In 1848 John L. Stephens with his companions visited Yucatan in search of mayan monuments. During their voyage John wrote a personal diary, which was published in England with name “Incidents of Travel in Yucatán” . In this text, he describes not only the discovered mayan monuments, but people, costumes, incidents of the travel in his area as well. Many years later, in 2013, a bunch of modern travelers visited this area and made in many cases only a slightly changed experience. The ways of transportation has changed only a little bit in rural areas, the approach to the woman and to death is not comparable to the 21th century western world. The presented exhibition tries to show and mediate this experience via selected photos yuxtaposed to the old texts from the year 1848.
Martina Grmolenská Yucatán: In Cyclic Search of Progress
IN SEARCH OF PROGRESS IN SEARCH OF PROG
Vol. 1 - Chapter II. - Calezas The most striking feature, the life and beauty of the paseo, were the calesas. Except one or two gigs, and a black, square box-wagon, which occasionally shame the paseo, the calesa is the only wheeled carriage in Merida. The body is somewhat like that of an oldfashioned gig, only much larger, and resting on the shaft a little in front of the wheels. It is painted red, with light and fancifully coloured curtains for the sun, drawn by one horse, with a boy riding him-simple, fanciful, and peculiar to Yucatan. Each calesa had two, and sometimes three ladies, in the latter case the prettiest sitting in the middle and a little in front, all without hats or veils, but their hair beautifully arranged and trimmed with flowers. Though exposed to the gaze of thousands, they had no boldness of manner or appearance, but, on the contrary, an air of modesty and simplicity, and all had a mild and gentle expression. Indeed, as they rode alone and unattended through the great mass of pedestrians, it seemed as if their very gentleness was a protection and shield from in-
sult. We sat down on one of the stone benches in the Alameda, with the young, and gay, and beautiful of Merida. Strangers had not been there to laugh at and break up their good old customs. It was a little nook almost unknown to the rest of the world, and independent of it, enjoying what is so rarely found in this equalizing age, a sort of primitive or Knickerbocker state. The great charm was the air of contentment that reigned over the whole. If the young ladies in the calesas had occupied the most brilliant equipages in Hyde Park, they could not have seemed happier; and in their way, not less attractive were the great crowds of Mestizas and Indian women, some of the former being extremely pretty, and all having the same mild and gentle expression; they wore a picturesque costume of white, with a red border around the neck and skirt, and of that extraordinary cleanness which I had remarked as the characteristic of the poorest in Merida.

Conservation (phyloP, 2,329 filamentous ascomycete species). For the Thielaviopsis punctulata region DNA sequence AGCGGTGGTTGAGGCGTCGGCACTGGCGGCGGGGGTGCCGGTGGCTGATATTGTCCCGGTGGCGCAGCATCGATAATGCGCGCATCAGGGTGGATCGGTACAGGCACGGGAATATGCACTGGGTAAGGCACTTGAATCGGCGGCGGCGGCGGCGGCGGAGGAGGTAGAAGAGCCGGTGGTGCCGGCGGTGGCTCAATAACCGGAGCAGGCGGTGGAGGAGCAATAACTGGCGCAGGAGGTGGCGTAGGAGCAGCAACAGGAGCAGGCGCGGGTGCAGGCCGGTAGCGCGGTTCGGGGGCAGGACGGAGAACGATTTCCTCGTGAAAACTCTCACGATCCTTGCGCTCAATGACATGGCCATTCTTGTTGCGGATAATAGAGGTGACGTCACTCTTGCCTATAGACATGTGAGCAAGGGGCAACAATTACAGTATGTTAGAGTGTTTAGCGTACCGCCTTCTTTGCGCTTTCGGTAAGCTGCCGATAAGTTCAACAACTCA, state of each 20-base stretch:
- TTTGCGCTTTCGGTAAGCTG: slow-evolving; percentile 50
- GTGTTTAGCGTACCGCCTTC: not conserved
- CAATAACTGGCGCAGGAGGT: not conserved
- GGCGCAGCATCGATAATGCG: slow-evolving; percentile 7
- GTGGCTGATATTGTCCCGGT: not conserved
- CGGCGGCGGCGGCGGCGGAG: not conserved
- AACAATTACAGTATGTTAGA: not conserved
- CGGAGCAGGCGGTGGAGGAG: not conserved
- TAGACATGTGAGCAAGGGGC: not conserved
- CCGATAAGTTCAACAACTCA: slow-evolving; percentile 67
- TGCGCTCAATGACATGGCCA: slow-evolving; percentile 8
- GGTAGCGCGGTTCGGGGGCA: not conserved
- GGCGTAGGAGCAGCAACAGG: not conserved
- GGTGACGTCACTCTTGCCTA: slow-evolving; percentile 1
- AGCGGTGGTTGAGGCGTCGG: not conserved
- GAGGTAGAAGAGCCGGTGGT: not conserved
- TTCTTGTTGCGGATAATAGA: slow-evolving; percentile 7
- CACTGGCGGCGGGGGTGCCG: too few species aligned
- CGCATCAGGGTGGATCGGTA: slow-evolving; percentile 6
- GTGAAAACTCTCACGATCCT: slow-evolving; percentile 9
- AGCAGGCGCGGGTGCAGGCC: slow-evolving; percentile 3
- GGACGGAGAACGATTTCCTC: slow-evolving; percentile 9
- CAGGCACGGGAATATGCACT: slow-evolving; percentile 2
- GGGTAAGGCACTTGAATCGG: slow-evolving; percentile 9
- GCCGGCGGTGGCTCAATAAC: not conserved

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Vol. II, Chapter I. Departure from Nohcacab.-Outfit.-Rancho of Chack. Fright of the Women We were about entering a region little or not at all frequented by white men, and occupied entirely by Indians. Our road lay through the ruins of Kabah, a league beyond which we reached the rancho of Chack. This was a large habitation of Indians, under the jurisdiction of the village of Nohcacab. There was not a white man in the place, and as we rode through, the women snatched up their children, and ran from us like startled deer. I rode up to a hut into which I saw a woman enter, and, stopping at the fence, merely from curiosity, took out a cigar, and, making use of some of the few Maya words we had picked up, asked for a light, but the door remained shut. I dismounted, and before I had tied my horse the women rushed out and disappeared among the bushes. Inone part of the rancho was a casa real, being a long thatched hut with a large square before it, protected by an arbour of leaves, and on one side was a magnificent seybo tree, throwing its shade to a great distance round.
Vol. II, Chapter II -. Well of Chack.Leaving this, we toiled back to our horses, and, returning to the road, passed through the rancho, about a mile beyond which we reached the pozo, or well, the accounts of which we had heard on our first arrival. Near the mouth were some noble seybo trees, throwing their great branches far and wide, under which groups of Indians were arranging their calabashes and torches, preparing to descend; others, just out, were wiping their sweating bodies. At one moment an Indian disappeared, and at the next another rose up out of the earth. We noticed that there were no women, who, throughout Yucatan, are the drawers of water, and always seen around a well, but we were told that no woman ever enters the well of Chack; all the water for the rancho was procured by the men, which alone indicated that the well was of an extraordinary character. We had brought with us a ball of twine, and made immediate preparations to descend, reducing our dress as near as possible to that of the Indians.